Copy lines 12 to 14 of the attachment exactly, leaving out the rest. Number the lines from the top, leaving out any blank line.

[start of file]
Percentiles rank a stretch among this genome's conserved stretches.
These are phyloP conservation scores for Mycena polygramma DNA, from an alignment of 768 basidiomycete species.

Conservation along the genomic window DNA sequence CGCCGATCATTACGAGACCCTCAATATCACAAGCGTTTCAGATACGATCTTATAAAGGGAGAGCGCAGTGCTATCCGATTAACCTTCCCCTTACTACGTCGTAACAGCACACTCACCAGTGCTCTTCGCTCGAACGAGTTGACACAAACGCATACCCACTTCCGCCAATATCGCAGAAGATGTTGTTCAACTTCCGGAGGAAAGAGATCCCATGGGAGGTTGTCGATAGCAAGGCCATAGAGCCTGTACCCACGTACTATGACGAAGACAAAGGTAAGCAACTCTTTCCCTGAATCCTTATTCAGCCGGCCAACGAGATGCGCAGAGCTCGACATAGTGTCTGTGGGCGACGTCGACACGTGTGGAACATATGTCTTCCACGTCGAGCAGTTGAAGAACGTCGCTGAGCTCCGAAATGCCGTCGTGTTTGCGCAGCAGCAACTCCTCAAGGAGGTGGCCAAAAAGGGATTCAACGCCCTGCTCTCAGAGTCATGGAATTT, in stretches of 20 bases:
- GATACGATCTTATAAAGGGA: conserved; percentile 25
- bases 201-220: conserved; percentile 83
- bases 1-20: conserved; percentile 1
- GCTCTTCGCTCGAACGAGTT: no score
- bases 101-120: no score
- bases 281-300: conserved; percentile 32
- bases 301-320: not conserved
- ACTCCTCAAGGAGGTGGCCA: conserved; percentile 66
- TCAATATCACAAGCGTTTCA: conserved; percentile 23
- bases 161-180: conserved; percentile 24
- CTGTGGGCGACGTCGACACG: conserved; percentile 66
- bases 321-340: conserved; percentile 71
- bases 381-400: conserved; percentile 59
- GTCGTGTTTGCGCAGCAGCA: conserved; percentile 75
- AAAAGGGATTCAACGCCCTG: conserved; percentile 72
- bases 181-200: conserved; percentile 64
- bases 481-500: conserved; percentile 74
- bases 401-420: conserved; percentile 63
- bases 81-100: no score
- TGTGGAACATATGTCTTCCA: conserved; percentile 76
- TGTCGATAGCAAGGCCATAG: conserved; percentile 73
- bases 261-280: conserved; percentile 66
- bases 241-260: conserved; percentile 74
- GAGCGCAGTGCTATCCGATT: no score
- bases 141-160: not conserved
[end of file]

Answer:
- TCAATATCACAAGCGTTTCA: conserved; percentile 23
- bases 161-180: conserved; percentile 24
- CTGTGGGCGACGTCGACACG: conserved; percentile 66